In 1909 Ellen Swallow Richards, the first president of the American Home Economics Association had considered the name “human ecology” but this move was vetoed by Melvin Dewey.

Home Economics and the Progressive Era

Home Economics in early 20th century America had a major role in the Progressive Era, a period of development of the welfare state, the triumph of modern hygiene and scientific medicine, the application of scientific research in a number of industries, and the popularization of important research on child development, family health, and family economics.

Women trained in Home Economics in the first quarter of the 20th century worked hard to find and develop new roles and new jobs for themselves, not just in the educational system but also in the private sector – working in the food and consumer goods industries.

Between 1900 and 1930 they were found to be working as hospital dietitians, thereby creating for themselves a place within the hierarchy of the hospital community.


Home Economics in Mid and Late 20th Century

According to Margaret Rossiter, men moved into Home Economics in the 1960s during which Home Economics gained funding and legitimacy in getting grants and institutional support. By this time (the 1960s) the name “home economics” was thought to suggest gender stereotypes that many women were struggling to overcome (Cornell).

To combat this many colleges began to change the names of their home economics departments to “home ecology” as first suggested back in 1909 by Ellen Swallow Richards. The shift from home economics to human ecology went fare more than a change in name – Cornell’s College of Home Economics changed to the College of Human Ecology spelling out more specific goals of its programmes to include: human development, consumer economics, family relationships, human nutrition, household design etc.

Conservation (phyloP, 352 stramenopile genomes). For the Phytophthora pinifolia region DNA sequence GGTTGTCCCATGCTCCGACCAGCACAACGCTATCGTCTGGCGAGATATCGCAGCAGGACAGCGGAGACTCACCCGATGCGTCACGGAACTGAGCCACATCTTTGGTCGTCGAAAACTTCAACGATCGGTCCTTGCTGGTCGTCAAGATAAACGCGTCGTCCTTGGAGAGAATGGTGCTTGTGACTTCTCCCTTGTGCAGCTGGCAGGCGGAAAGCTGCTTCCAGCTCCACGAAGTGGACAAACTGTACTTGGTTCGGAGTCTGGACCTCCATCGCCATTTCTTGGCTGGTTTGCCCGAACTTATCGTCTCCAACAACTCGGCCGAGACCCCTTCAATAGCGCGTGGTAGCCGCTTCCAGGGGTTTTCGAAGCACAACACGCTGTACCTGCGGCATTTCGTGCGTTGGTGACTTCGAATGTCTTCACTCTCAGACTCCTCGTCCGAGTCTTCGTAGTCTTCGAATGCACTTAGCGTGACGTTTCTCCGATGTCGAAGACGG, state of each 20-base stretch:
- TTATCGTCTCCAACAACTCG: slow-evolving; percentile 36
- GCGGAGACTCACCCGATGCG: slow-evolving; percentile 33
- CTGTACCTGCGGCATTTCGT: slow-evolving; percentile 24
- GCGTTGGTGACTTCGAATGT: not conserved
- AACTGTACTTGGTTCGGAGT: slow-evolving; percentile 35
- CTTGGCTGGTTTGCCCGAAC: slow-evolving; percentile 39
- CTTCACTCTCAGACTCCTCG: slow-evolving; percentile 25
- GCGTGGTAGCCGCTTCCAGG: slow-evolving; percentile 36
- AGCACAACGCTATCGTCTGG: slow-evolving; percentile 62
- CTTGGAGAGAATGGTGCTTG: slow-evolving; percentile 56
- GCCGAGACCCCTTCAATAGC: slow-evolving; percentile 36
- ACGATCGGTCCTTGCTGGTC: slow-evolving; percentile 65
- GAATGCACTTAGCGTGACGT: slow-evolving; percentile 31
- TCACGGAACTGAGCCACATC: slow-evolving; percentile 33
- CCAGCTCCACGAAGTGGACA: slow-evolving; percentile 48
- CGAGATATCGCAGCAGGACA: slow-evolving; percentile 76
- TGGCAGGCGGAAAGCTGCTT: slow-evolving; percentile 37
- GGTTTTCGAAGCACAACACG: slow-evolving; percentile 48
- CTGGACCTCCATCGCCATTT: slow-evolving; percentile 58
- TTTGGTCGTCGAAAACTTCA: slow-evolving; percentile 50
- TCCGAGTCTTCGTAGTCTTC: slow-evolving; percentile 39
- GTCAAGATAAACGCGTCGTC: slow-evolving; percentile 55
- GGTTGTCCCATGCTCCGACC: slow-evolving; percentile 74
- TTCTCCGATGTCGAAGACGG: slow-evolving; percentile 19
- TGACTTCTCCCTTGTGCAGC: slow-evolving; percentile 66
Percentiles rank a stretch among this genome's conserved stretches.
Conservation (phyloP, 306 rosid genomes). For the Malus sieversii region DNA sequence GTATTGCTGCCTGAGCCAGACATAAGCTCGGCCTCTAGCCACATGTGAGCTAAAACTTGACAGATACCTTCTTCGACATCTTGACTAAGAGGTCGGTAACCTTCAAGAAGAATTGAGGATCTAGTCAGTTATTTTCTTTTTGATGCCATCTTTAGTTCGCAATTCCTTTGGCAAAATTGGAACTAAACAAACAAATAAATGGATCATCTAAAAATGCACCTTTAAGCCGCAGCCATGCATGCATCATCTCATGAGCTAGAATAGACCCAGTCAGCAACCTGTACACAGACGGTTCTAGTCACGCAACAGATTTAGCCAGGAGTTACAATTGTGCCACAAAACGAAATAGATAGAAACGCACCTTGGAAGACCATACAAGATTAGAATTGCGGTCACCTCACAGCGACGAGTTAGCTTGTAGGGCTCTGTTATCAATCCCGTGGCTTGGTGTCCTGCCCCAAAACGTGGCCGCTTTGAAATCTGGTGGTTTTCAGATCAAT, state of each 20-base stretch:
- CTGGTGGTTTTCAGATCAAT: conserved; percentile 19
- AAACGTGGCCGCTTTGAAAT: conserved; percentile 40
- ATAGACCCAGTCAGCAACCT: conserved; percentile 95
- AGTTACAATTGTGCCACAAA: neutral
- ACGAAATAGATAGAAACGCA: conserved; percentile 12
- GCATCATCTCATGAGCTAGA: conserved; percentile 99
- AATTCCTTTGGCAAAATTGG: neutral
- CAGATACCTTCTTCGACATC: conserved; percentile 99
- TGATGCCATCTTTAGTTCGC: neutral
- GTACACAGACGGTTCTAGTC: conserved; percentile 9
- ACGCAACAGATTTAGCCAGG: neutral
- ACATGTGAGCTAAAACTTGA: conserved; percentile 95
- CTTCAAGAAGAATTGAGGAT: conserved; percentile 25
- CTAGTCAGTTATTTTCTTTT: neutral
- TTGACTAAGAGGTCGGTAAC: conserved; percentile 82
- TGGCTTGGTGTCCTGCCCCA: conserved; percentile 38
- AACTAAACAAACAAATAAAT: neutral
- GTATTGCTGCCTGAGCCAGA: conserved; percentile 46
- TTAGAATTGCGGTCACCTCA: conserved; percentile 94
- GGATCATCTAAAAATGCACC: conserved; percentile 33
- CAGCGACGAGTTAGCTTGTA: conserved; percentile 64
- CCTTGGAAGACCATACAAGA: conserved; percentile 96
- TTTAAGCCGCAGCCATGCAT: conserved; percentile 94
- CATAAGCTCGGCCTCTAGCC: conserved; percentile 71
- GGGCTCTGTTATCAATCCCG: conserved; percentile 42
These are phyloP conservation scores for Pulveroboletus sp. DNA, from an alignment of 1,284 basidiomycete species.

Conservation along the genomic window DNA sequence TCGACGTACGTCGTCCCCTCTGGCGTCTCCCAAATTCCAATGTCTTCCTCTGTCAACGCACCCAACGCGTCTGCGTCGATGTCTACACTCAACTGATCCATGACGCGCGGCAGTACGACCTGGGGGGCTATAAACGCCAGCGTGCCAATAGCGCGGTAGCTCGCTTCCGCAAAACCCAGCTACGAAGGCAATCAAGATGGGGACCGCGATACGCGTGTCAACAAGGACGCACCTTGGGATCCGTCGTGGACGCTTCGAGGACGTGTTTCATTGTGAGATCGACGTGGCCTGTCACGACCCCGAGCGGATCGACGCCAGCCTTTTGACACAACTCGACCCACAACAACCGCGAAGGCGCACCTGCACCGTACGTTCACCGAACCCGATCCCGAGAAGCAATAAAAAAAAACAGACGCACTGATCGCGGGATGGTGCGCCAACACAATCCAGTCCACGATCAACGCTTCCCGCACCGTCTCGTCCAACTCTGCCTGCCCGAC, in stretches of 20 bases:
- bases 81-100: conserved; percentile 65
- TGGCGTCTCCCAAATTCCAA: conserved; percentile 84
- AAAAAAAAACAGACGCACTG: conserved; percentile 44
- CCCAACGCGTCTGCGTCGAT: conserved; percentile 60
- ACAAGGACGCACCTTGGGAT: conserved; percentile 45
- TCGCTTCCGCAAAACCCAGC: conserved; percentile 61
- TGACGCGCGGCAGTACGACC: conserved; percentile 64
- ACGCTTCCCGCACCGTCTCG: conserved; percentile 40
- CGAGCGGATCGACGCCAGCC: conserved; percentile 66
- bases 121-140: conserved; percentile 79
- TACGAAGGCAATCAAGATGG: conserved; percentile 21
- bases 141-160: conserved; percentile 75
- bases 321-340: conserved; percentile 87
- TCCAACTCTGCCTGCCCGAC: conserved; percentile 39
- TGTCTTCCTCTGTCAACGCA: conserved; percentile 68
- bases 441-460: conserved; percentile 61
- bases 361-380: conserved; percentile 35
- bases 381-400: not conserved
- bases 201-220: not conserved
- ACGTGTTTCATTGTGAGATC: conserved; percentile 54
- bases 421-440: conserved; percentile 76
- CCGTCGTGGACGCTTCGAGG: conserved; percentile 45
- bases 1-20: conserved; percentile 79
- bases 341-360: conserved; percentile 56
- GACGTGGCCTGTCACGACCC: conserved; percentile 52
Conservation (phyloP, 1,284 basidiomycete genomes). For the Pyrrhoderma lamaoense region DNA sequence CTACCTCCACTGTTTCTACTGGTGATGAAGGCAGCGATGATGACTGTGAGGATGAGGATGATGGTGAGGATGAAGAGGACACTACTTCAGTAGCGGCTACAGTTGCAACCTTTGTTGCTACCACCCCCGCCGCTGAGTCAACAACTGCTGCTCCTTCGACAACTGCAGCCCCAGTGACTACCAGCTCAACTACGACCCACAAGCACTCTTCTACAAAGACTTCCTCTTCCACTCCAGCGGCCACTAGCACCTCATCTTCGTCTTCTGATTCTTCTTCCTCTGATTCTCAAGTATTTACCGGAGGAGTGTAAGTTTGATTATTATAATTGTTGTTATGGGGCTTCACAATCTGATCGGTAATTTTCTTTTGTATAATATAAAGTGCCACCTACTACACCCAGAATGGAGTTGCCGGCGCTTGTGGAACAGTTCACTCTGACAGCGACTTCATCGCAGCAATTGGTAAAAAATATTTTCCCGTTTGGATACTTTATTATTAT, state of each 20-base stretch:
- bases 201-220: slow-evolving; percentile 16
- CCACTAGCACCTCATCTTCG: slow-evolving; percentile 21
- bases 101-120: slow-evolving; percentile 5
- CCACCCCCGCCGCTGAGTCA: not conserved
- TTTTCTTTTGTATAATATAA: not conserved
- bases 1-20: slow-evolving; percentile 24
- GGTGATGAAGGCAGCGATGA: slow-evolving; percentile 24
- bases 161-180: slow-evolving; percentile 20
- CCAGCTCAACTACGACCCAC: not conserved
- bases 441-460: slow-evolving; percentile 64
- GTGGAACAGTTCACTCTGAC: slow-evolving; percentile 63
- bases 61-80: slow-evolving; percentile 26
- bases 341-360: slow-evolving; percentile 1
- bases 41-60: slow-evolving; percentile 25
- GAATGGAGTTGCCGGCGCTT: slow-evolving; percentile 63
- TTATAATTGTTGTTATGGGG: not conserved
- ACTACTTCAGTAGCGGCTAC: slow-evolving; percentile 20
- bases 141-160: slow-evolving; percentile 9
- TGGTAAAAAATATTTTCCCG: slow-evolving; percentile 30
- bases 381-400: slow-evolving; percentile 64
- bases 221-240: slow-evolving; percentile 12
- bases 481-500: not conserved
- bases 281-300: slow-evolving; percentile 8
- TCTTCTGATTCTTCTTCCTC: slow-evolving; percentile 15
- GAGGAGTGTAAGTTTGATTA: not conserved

Steven Clarke of the University of Texas Human Ecology Department was said to have described the difference between the two nomenclatures by saying that although the elements of Human Ecology evolved from the programmes encompassed by Home Economics.

Human Ecology is much more far-reaching. This permitted women to pursue careers in areas that were simply extension of domesticity.

Conclusion on Past Development of Home Economics in the USA

Women will apparently always be associated with domesticity, although the time and labour associated with many tasks have greatly decreased as a result of advance in domestic technology. This situation has risen due to the reforms by women, and other men who felt that domesticity was damaging.

The scope of training and practice of domesticity, whatever name it assumes, has expanded and evolved to include professional and scientific occupations.

We have studied the historical development of home economics with reference to the United States of America by reviewing history of persons, causes, and activities that had served to develop Home Economics from mere domesticity of women in the past to its upliftment to the academic and professional levels it has attained through the beginning of the 20th century to date.

Specifically we have examined the history of domesticity in America, the history of attitudes towards domesticity, the history of occupations associated with domesticity, the development of contents of home economics in the early 20th century America to the mid and late parts of the century.